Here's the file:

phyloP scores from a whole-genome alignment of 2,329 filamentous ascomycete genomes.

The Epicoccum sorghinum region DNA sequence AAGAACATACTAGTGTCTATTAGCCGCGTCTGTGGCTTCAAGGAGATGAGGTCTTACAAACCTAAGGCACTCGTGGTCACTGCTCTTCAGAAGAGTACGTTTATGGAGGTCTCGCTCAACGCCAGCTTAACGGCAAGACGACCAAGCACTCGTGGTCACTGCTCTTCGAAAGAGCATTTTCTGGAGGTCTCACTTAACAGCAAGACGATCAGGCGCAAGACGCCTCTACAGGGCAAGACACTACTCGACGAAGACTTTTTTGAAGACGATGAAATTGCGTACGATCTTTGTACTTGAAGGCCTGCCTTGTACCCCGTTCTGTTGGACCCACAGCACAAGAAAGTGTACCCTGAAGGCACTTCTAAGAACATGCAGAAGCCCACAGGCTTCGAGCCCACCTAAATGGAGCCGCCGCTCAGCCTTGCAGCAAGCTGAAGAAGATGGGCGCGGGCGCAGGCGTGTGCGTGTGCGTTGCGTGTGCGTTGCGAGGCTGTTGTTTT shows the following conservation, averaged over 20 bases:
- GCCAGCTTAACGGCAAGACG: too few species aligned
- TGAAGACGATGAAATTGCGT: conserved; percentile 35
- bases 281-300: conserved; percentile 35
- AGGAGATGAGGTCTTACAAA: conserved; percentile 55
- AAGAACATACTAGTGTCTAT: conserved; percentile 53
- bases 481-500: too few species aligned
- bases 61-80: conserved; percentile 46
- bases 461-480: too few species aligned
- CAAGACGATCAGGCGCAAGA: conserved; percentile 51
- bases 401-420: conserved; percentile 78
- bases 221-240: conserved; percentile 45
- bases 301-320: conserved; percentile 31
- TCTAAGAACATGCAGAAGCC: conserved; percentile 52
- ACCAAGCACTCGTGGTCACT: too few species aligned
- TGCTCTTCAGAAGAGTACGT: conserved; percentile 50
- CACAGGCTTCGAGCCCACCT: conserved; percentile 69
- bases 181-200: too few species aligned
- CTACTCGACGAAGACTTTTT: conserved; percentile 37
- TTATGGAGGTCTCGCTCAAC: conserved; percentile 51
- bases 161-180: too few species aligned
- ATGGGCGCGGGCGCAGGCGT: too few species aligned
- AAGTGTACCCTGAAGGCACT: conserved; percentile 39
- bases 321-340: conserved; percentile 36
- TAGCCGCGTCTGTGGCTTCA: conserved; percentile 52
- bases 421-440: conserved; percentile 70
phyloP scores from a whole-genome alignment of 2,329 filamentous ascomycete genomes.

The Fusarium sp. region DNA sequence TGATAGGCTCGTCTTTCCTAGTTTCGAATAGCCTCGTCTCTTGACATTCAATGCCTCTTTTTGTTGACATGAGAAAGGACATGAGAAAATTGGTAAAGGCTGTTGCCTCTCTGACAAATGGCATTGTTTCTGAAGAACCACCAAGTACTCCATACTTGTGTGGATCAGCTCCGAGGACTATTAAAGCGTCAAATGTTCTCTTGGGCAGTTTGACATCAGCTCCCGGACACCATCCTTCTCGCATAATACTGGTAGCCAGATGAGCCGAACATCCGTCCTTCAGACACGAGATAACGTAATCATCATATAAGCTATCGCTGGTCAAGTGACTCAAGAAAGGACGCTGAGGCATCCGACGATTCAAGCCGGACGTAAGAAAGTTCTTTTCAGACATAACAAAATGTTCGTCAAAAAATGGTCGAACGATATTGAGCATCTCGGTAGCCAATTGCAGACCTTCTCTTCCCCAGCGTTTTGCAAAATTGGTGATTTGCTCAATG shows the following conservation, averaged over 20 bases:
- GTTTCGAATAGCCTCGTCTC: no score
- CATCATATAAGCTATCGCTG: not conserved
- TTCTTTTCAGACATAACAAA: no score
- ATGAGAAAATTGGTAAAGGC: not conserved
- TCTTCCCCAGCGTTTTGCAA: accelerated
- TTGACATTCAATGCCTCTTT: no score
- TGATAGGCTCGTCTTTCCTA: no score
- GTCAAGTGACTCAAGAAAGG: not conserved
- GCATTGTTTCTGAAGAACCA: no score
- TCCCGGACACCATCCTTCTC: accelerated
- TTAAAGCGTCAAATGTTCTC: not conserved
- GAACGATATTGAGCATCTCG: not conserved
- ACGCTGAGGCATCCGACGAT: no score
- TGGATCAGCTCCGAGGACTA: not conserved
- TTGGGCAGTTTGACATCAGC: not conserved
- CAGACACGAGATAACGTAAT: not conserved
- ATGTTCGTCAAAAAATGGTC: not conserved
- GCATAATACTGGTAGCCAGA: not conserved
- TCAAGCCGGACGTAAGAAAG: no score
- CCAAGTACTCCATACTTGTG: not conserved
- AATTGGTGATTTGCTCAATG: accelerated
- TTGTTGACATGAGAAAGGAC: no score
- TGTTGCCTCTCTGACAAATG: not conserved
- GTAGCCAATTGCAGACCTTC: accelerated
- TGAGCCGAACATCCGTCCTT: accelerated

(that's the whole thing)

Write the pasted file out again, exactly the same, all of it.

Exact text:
phyloP scores from a whole-genome alignment of 2,329 filamentous ascomycete genomes.

The Epicoccum sorghinum region DNA sequence AAGAACATACTAGTGTCTATTAGCCGCGTCTGTGGCTTCAAGGAGATGAGGTCTTACAAACCTAAGGCACTCGTGGTCACTGCTCTTCAGAAGAGTACGTTTATGGAGGTCTCGCTCAACGCCAGCTTAACGGCAAGACGACCAAGCACTCGTGGTCACTGCTCTTCGAAAGAGCATTTTCTGGAGGTCTCACTTAACAGCAAGACGATCAGGCGCAAGACGCCTCTACAGGGCAAGACACTACTCGACGAAGACTTTTTTGAAGACGATGAAATTGCGTACGATCTTTGTACTTGAAGGCCTGCCTTGTACCCCGTTCTGTTGGACCCACAGCACAAGAAAGTGTACCCTGAAGGCACTTCTAAGAACATGCAGAAGCCCACAGGCTTCGAGCCCACCTAAATGGAGCCGCCGCTCAGCCTTGCAGCAAGCTGAAGAAGATGGGCGCGGGCGCAGGCGTGTGCGTGTGCGTTGCGTGTGCGTTGCGAGGCTGTTGTTTT shows the following conservation, averaged over 20 bases:
- GCCAGCTTAACGGCAAGACG: too few species aligned
- TGAAGACGATGAAATTGCGT: conserved; percentile 35
- bases 281-300: conserved; percentile 35
- AGGAGATGAGGTCTTACAAA: conserved; percentile 55
- AAGAACATACTAGTGTCTAT: conserved; percentile 53
- bases 481-500: too few species aligned
- bases 61-80: conserved; percentile 46
- bases 461-480: too few species aligned
- CAAGACGATCAGGCGCAAGA: conserved; percentile 51
- bases 401-420: conserved; percentile 78
- bases 221-240: conserved; percentile 45
- bases 301-320: conserved; percentile 31
- TCTAAGAACATGCAGAAGCC: conserved; percentile 52
- ACCAAGCACTCGTGGTCACT: too few species aligned
- TGCTCTTCAGAAGAGTACGT: conserved; percentile 50
- CACAGGCTTCGAGCCCACCT: conserved; percentile 69
- bases 181-200: too few species aligned
- CTACTCGACGAAGACTTTTT: conserved; percentile 37
- TTATGGAGGTCTCGCTCAAC: conserved; percentile 51
- bases 161-180: too few species aligned
- ATGGGCGCGGGCGCAGGCGT: too few species aligned
- AAGTGTACCCTGAAGGCACT: conserved; percentile 39
- bases 321-340: conserved; percentile 36
- TAGCCGCGTCTGTGGCTTCA: conserved; percentile 52
- bases 421-440: conserved; percentile 70
phyloP scores from a whole-genome alignment of 2,329 filamentous ascomycete genomes.

The Fusarium sp. region DNA sequence TGATAGGCTCGTCTTTCCTAGTTTCGAATAGCCTCGTCTCTTGACATTCAATGCCTCTTTTTGTTGACATGAGAAAGGACATGAGAAAATTGGTAAAGGCTGTTGCCTCTCTGACAAATGGCATTGTTTCTGAAGAACCACCAAGTACTCCATACTTGTGTGGATCAGCTCCGAGGACTATTAAAGCGTCAAATGTTCTCTTGGGCAGTTTGACATCAGCTCCCGGACACCATCCTTCTCGCATAATACTGGTAGCCAGATGAGCCGAACATCCGTCCTTCAGACACGAGATAACGTAATCATCATATAAGCTATCGCTGGTCAAGTGACTCAAGAAAGGACGCTGAGGCATCCGACGATTCAAGCCGGACGTAAGAAAGTTCTTTTCAGACATAACAAAATGTTCGTCAAAAAATGGTCGAACGATATTGAGCATCTCGGTAGCCAATTGCAGACCTTCTCTTCCCCAGCGTTTTGCAAAATTGGTGATTTGCTCAATG shows the following conservation, averaged over 20 bases:
- GTTTCGAATAGCCTCGTCTC: no score
- CATCATATAAGCTATCGCTG: not conserved
- TTCTTTTCAGACATAACAAA: no score
- ATGAGAAAATTGGTAAAGGC: not conserved
- TCTTCCCCAGCGTTTTGCAA: accelerated
- TTGACATTCAATGCCTCTTT: no score
- TGATAGGCTCGTCTTTCCTA: no score
- GTCAAGTGACTCAAGAAAGG: not conserved
- GCATTGTTTCTGAAGAACCA: no score
- TCCCGGACACCATCCTTCTC: accelerated
- TTAAAGCGTCAAATGTTCTC: not conserved
- GAACGATATTGAGCATCTCG: not conserved
- ACGCTGAGGCATCCGACGAT: no score
- TGGATCAGCTCCGAGGACTA: not conserved
- TTGGGCAGTTTGACATCAGC: not conserved
- CAGACACGAGATAACGTAAT: not conserved
- ATGTTCGTCAAAAAATGGTC: not conserved
- GCATAATACTGGTAGCCAGA: not conserved
- TCAAGCCGGACGTAAGAAAG: no score
- CCAAGTACTCCATACTTGTG: not conserved
- AATTGGTGATTTGCTCAATG: accelerated
- TTGTTGACATGAGAAAGGAC: no score
- TGTTGCCTCTCTGACAAATG: not conserved
- GTAGCCAATTGCAGACCTTC: accelerated
- TGAGCCGAACATCCGTCCTT: accelerated